*Basis ($n=0$):* $\sum_{i=1}^0 i^2 = 0 \leq c 0^3$ for any $c$.

*Step ($n \rightarrow n+1$):* Assume the statement $P(n)$ holds for $n$ (I.H.). Now, $\sum_{i=1}^{n+1} i^2 = (\sum_{i=1}^{n} i^2) + (n+1)^2 \leq c n^3 + (n+1)^2$ by induction hypothesis. Further, we have $c (n+1)^3 = c n^3 + 3c n^2 + 3cn + 1$. This is larger than $c n^3 + (n+1)^2 = c n^3 + n^2 + 2n + 1$ for $c \geq 1$ (*Note: We could have picked an even smaller $c$ here, but we don't need to.*). Thus, the statement also holds for $n+1$.

By induction we can conclude that the statement holds for all $n$.

$\square$

*Notation: $\lceil n/2 \rceil$ means $n/2$ rounded up.*)

In [1]:

```
def merge_sort(A):
n = len(A)
if n>1:
mid = n//2
A1 = A[:mid]
A2 = A[mid:]
# recursive calls:
merge_sort(A1)
merge_sort(A2)
# merge solutions
i=0
j=0
while i<mid and mid+j<n:
if A1[i]<A2[j]:
A[i+j]=A1[i]
i+=1
else:
A[i+j]=A2[j]
j+=1
while i<mid:
A[i+j]=A1[i]
i+=1
while mid+j<n:
A[i+j]=A2[j]
j+=1
A = [5,2,8,6]
merge_sort(A)
print(A)
```

The recurrence for the running time is $T(1) = d$ for some constant $d>0$; and for $n>1$: $T(n) = 2 T(n/2) + c$ for some constant $c>0$. We would like to argue $T(n) = O(n \log n)$.

Now with the Master Theorem at hand this is of course easy. But lets try to use the *substitution method*, which is essentially a fancy way of saying that we want to prove the statement by induction. We cannot (easily) use simple induction, since $T(n+1)$ is not based on $T(n)$. But coming back to the principle of induction, we can observe that when proving the statement $P(n+1)$, we in some sense did not make use all that we knew by then. When proving $P(n+1)$ we assumed that we already knew $P(n)$, which we knew because of $P(n-1)$, which we knew because of $P(n-2)$, which we knew because of $\ldots$ $P(0)$. So actually, when proving $P(n+1)$ we can just as well assume that $P(k)$ holds for all $k < n+1$. Thus, in the induction step, we can assume as induction hypothesis $P(k)$ for all $k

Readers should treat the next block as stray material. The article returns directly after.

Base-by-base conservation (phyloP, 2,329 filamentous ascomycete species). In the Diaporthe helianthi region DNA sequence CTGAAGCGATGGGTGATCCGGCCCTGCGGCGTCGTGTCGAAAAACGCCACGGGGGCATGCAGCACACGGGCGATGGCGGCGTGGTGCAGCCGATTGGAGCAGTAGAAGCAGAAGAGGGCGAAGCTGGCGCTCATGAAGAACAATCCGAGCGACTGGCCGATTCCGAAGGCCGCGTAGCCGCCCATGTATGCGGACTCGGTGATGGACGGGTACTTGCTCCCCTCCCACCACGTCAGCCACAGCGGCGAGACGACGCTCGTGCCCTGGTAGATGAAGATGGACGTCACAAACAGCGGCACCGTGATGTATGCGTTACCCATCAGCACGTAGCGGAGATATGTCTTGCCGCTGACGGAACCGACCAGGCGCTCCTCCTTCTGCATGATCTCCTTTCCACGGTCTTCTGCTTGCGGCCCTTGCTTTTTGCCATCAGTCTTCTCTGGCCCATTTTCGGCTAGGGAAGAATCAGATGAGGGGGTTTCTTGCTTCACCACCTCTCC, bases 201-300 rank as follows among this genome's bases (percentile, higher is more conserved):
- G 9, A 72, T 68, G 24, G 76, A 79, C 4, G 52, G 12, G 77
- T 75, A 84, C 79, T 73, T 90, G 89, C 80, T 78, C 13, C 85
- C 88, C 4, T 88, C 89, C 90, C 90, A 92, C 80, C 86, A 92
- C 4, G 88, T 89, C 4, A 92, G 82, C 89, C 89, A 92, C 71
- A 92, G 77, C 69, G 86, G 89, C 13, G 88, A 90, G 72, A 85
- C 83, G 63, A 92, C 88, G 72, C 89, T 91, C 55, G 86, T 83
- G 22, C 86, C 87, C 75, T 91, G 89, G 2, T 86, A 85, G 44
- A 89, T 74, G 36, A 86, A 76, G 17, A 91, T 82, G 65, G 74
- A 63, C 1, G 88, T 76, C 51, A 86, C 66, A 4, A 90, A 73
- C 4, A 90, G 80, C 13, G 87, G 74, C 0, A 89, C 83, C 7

**induction hypothesis: $P(k)$ holds for all $k**

This is called strong induction. We can re-use the structure from before with small changes:

*Proof:*
By strong induction on $n$ we prove the following statement for all $n$:

$P(n)$: **blabla** $n$ **blabla**.

*Basis ($n=0$):* **Show here that P(0) holds.** Thus, the statement holds for $n=0$. **You may need more base cases.**

*Step ($k < n \rightarrow n$):* Assume the statement $P(k)$ holds for $k

By induction we can conclude that the statement holds for all $n$.

$\square$

**Nonetheless, we need to handle the base case.** We can read it off from the algorithm as such ($n=1$ is a special case in the algorithm).

*Proof:*
By strong induction on $n$ we prove the following statement for all $n$:

$P(n)$: $T(n) \leq c n \log n + d$ with the constants $c,d$ given in the recurrence.

*Basis ($n=1$):* $T(1) = d \leq c 1 \log 1 + d$. Thus, the statement holds for $n=1$.

*Step ($k < n \rightarrow n$):* Assume the statement $P(k)$ holds for $1\leq k

Thus, the statement also holds for $n$.

By induction we can conclude that the statement holds for all $n$.

$\square$

*Proof:*
By strong induction on $n$ we prove the following statement for all $n$:

$P(n)$: MergeSort correctly sorts arrays $A$ of length $n$.

*Basis ($n=1$):* An array of size one is already sorted. And indeed the algorithm does nothing.

*Step ($k < n \rightarrow n$):* Assume the statement $P(k)$ holds for $1\leq k

Thus, the statement also holds for $n$.

By induction we can conclude that the statement holds for all $n$.

$\square$

*(a)* using the structure of induction correctly and *(b)* making use of the fact that (by induction hypothesis) the recursive calls work correctly.

In [ ]: